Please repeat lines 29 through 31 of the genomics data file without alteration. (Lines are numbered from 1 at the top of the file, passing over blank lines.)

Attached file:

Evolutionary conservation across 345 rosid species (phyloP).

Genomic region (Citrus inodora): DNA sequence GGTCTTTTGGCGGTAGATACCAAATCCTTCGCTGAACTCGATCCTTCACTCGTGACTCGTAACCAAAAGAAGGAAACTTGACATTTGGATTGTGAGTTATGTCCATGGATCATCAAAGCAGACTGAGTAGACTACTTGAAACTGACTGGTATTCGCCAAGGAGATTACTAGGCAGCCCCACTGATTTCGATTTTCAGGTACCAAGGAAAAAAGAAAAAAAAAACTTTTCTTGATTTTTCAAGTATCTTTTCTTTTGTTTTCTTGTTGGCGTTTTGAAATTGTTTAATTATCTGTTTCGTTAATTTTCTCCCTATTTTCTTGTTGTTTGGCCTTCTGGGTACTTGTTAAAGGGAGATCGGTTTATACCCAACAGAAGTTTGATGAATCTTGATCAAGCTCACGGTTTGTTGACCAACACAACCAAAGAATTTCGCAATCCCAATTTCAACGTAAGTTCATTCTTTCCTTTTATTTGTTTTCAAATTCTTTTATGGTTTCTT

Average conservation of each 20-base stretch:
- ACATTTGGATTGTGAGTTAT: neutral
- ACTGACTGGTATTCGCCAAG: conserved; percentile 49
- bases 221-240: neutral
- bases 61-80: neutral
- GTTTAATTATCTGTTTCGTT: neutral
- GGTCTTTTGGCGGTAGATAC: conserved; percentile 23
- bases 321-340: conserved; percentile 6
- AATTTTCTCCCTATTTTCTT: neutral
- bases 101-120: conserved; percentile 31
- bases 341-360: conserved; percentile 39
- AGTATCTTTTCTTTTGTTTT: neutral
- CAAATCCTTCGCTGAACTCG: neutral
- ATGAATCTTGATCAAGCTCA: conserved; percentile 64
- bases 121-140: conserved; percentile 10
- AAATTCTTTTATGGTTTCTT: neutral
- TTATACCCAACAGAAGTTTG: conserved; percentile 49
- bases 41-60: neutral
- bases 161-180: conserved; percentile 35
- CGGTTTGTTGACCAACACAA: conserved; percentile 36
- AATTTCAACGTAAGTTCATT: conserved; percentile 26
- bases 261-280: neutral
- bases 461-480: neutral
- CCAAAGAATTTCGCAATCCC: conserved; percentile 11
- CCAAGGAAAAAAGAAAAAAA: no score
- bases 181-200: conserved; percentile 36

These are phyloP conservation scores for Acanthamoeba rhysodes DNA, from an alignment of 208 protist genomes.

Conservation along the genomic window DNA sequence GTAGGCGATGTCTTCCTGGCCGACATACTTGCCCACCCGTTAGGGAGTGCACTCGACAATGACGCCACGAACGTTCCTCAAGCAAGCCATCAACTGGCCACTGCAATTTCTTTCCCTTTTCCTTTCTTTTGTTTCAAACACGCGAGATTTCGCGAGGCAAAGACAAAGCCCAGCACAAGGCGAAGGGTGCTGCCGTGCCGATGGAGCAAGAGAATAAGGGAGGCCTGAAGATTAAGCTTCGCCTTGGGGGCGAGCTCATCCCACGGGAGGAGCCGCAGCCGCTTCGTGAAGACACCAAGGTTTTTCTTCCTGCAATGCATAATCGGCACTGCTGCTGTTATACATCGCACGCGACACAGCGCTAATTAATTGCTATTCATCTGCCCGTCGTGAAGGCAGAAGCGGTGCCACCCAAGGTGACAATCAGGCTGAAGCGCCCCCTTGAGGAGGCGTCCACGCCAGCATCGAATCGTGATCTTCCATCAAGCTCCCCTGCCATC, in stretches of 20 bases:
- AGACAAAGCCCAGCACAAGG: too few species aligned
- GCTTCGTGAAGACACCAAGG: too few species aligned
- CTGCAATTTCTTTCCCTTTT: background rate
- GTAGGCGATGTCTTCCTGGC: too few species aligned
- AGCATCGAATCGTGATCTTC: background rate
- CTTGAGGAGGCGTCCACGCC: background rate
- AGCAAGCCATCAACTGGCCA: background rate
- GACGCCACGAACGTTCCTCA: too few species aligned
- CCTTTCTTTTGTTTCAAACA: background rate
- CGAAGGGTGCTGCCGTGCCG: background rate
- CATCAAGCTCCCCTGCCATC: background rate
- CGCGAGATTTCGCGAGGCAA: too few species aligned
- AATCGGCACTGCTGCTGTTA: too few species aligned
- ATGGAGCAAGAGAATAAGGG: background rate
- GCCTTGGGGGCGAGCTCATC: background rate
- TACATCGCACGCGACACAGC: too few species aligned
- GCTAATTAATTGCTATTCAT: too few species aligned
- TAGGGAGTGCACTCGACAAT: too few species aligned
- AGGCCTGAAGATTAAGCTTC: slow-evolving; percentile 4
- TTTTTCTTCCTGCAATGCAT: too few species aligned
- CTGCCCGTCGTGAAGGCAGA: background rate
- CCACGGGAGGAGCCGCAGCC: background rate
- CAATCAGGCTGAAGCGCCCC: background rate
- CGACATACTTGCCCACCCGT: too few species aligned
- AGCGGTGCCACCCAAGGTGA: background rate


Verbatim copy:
These are phyloP conservation scores for Acanthamoeba rhysodes DNA, from an alignment of 208 protist genomes.

Conservation along the genomic window DNA sequence GTAGGCGATGTCTTCCTGGCCGACATACTTGCCCACCCGTTAGGGAGTGCACTCGACAATGACGCCACGAACGTTCCTCAAGCAAGCCATCAACTGGCCACTGCAATTTCTTTCCCTTTTCCTTTCTTTTGTTTCAAACACGCGAGATTTCGCGAGGCAAAGACAAAGCCCAGCACAAGGCGAAGGGTGCTGCCGTGCCGATGGAGCAAGAGAATAAGGGAGGCCTGAAGATTAAGCTTCGCCTTGGGGGCGAGCTCATCCCACGGGAGGAGCCGCAGCCGCTTCGTGAAGACACCAAGGTTTTTCTTCCTGCAATGCATAATCGGCACTGCTGCTGTTATACATCGCACGCGACACAGCGCTAATTAATTGCTATTCATCTGCCCGTCGTGAAGGCAGAAGCGGTGCCACCCAAGGTGACAATCAGGCTGAAGCGCCCCCTTGAGGAGGCGTCCACGCCAGCATCGAATCGTGATCTTCCATCAAGCTCCCCTGCCATC, in stretches of 20 bases:
- AGACAAAGCCCAGCACAAGG: too few species aligned